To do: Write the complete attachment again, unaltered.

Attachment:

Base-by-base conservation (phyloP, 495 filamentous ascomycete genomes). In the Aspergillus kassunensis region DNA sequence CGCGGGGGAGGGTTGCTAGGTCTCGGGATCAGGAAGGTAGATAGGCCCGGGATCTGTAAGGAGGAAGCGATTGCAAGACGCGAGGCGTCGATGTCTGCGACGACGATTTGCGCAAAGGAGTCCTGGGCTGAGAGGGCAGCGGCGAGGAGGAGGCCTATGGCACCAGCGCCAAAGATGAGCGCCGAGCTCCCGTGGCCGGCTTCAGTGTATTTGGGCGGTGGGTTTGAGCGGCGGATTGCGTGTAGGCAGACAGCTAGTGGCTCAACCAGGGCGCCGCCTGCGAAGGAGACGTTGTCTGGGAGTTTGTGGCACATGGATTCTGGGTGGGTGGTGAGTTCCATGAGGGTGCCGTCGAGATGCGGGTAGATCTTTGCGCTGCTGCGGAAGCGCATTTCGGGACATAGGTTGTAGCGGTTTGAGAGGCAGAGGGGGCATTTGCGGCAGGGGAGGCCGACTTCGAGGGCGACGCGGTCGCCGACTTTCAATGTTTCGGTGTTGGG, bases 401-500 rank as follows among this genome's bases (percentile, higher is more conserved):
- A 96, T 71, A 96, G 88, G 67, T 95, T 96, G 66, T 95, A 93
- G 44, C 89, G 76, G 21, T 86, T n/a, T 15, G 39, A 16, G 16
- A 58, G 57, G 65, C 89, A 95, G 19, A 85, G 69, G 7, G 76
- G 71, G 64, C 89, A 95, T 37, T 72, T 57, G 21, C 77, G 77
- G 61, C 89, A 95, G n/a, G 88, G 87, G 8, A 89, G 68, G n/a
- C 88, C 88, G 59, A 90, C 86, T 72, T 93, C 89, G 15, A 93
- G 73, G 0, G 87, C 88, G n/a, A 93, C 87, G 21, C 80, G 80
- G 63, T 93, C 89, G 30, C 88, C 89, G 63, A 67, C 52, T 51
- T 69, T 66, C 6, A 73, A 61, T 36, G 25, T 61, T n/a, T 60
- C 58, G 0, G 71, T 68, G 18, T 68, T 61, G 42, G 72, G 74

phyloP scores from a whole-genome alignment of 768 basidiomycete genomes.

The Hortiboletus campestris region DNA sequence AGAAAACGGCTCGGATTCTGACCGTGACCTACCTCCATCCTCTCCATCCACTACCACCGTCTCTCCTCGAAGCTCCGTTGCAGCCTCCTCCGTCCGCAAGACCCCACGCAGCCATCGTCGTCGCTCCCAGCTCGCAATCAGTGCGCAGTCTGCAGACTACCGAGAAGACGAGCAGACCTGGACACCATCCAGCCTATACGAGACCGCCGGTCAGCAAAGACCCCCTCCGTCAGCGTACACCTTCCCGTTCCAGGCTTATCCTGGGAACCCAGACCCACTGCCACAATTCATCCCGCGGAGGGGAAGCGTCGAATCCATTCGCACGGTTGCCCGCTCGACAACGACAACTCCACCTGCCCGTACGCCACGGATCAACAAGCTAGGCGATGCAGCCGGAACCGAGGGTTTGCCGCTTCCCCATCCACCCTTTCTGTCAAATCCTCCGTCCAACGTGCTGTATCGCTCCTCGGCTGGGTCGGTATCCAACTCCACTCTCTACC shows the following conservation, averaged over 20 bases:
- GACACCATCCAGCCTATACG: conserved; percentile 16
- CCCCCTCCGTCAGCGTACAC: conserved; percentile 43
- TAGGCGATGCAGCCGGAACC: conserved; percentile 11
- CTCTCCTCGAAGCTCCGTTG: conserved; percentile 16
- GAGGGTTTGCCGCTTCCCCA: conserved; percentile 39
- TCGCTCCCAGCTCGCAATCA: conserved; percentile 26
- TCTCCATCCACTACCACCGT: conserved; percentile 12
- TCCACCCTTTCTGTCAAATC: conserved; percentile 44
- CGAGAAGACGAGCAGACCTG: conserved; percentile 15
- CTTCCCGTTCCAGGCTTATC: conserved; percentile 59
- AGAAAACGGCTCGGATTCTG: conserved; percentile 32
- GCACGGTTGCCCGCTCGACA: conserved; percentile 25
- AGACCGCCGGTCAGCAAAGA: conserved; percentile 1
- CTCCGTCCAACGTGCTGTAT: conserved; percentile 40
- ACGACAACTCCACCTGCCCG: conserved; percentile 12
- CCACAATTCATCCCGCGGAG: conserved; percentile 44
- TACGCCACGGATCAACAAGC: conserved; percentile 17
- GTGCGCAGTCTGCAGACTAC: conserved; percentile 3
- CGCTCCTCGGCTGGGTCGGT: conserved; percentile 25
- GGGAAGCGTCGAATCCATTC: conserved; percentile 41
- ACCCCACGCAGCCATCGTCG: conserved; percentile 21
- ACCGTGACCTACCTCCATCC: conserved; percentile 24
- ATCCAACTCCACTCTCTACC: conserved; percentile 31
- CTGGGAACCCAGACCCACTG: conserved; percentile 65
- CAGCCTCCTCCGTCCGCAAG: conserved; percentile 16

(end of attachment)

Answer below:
Base-by-base conservation (phyloP, 495 filamentous ascomycete genomes). In the Aspergillus kassunensis region DNA sequence CGCGGGGGAGGGTTGCTAGGTCTCGGGATCAGGAAGGTAGATAGGCCCGGGATCTGTAAGGAGGAAGCGATTGCAAGACGCGAGGCGTCGATGTCTGCGACGACGATTTGCGCAAAGGAGTCCTGGGCTGAGAGGGCAGCGGCGAGGAGGAGGCCTATGGCACCAGCGCCAAAGATGAGCGCCGAGCTCCCGTGGCCGGCTTCAGTGTATTTGGGCGGTGGGTTTGAGCGGCGGATTGCGTGTAGGCAGACAGCTAGTGGCTCAACCAGGGCGCCGCCTGCGAAGGAGACGTTGTCTGGGAGTTTGTGGCACATGGATTCTGGGTGGGTGGTGAGTTCCATGAGGGTGCCGTCGAGATGCGGGTAGATCTTTGCGCTGCTGCGGAAGCGCATTTCGGGACATAGGTTGTAGCGGTTTGAGAGGCAGAGGGGGCATTTGCGGCAGGGGAGGCCGACTTCGAGGGCGACGCGGTCGCCGACTTTCAATGTTTCGGTGTTGGG, bases 401-500 rank as follows among this genome's bases (percentile, higher is more conserved):
- A 96, T 71, A 96, G 88, G 67, T 95, T 96, G 66, T 95, A 93
- G 44, C 89, G 76, G 21, T 86, T n/a, T 15, G 39, A 16, G 16
- A 58, G 57, G 65, C 89, A 95, G 19, A 85, G 69, G 7, G 76
- G 71, G 64, C 89, A 95, T 37, T 72, T 57, G 21, C 77, G 77
- G 61, C 89, A 95, G n/a, G 88, G 87, G 8, A 89, G 68, G n/a
- C 88, C 88, G 59, A 90, C 86, T 72, T 93, C 89, G 15, A 93
- G 73, G 0, G 87, C 88, G n/a, A 93, C 87, G 21, C 80, G 80
- G 63, T 93, C 89, G 30, C 88, C 89, G 63, A 67, C 52, T 51
- T 69, T 66, C 6, A 73, A 61, T 36, G 25, T 61, T n/a, T 60
- C 58, G 0, G 71, T 68, G 18, T 68, T 61, G 42, G 72, G 74

phyloP scores from a whole-genome alignment of 768 basidiomycete genomes.

The Hortiboletus campestris region DNA sequence AGAAAACGGCTCGGATTCTGACCGTGACCTACCTCCATCCTCTCCATCCACTACCACCGTCTCTCCTCGAAGCTCCGTTGCAGCCTCCTCCGTCCGCAAGACCCCACGCAGCCATCGTCGTCGCTCCCAGCTCGCAATCAGTGCGCAGTCTGCAGACTACCGAGAAGACGAGCAGACCTGGACACCATCCAGCCTATACGAGACCGCCGGTCAGCAAAGACCCCCTCCGTCAGCGTACACCTTCCCGTTCCAGGCTTATCCTGGGAACCCAGACCCACTGCCACAATTCATCCCGCGGAGGGGAAGCGTCGAATCCATTCGCACGGTTGCCCGCTCGACAACGACAACTCCACCTGCCCGTACGCCACGGATCAACAAGCTAGGCGATGCAGCCGGAACCGAGGGTTTGCCGCTTCCCCATCCACCCTTTCTGTCAAATCCTCCGTCCAACGTGCTGTATCGCTCCTCGGCTGGGTCGGTATCCAACTCCACTCTCTACC shows the following conservation, averaged over 20 bases:
- GACACCATCCAGCCTATACG: conserved; percentile 16
- CCCCCTCCGTCAGCGTACAC: conserved; percentile 43
- TAGGCGATGCAGCCGGAACC: conserved; percentile 11
- CTCTCCTCGAAGCTCCGTTG: conserved; percentile 16
- GAGGGTTTGCCGCTTCCCCA: conserved; percentile 39
- TCGCTCCCAGCTCGCAATCA: conserved; percentile 26
- TCTCCATCCACTACCACCGT: conserved; percentile 12
- TCCACCCTTTCTGTCAAATC: conserved; percentile 44
- CGAGAAGACGAGCAGACCTG: conserved; percentile 15
- CTTCCCGTTCCAGGCTTATC: conserved; percentile 59
- AGAAAACGGCTCGGATTCTG: conserved; percentile 32
- GCACGGTTGCCCGCTCGACA: conserved; percentile 25
- AGACCGCCGGTCAGCAAAGA: conserved; percentile 1
- CTCCGTCCAACGTGCTGTAT: conserved; percentile 40
- ACGACAACTCCACCTGCCCG: conserved; percentile 12
- CCACAATTCATCCCGCGGAG: conserved; percentile 44
- TACGCCACGGATCAACAAGC: conserved; percentile 17
- GTGCGCAGTCTGCAGACTAC: conserved; percentile 3
- CGCTCCTCGGCTGGGTCGGT: conserved; percentile 25
- GGGAAGCGTCGAATCCATTC: conserved; percentile 41
- ACCCCACGCAGCCATCGTCG: conserved; percentile 21
- ACCGTGACCTACCTCCATCC: conserved; percentile 24
- ATCCAACTCCACTCTCTACC: conserved; percentile 31
- CTGGGAACCCAGACCCACTG: conserved; percentile 65
- CAGCCTCCTCCGTCCGCAAG: conserved; percentile 16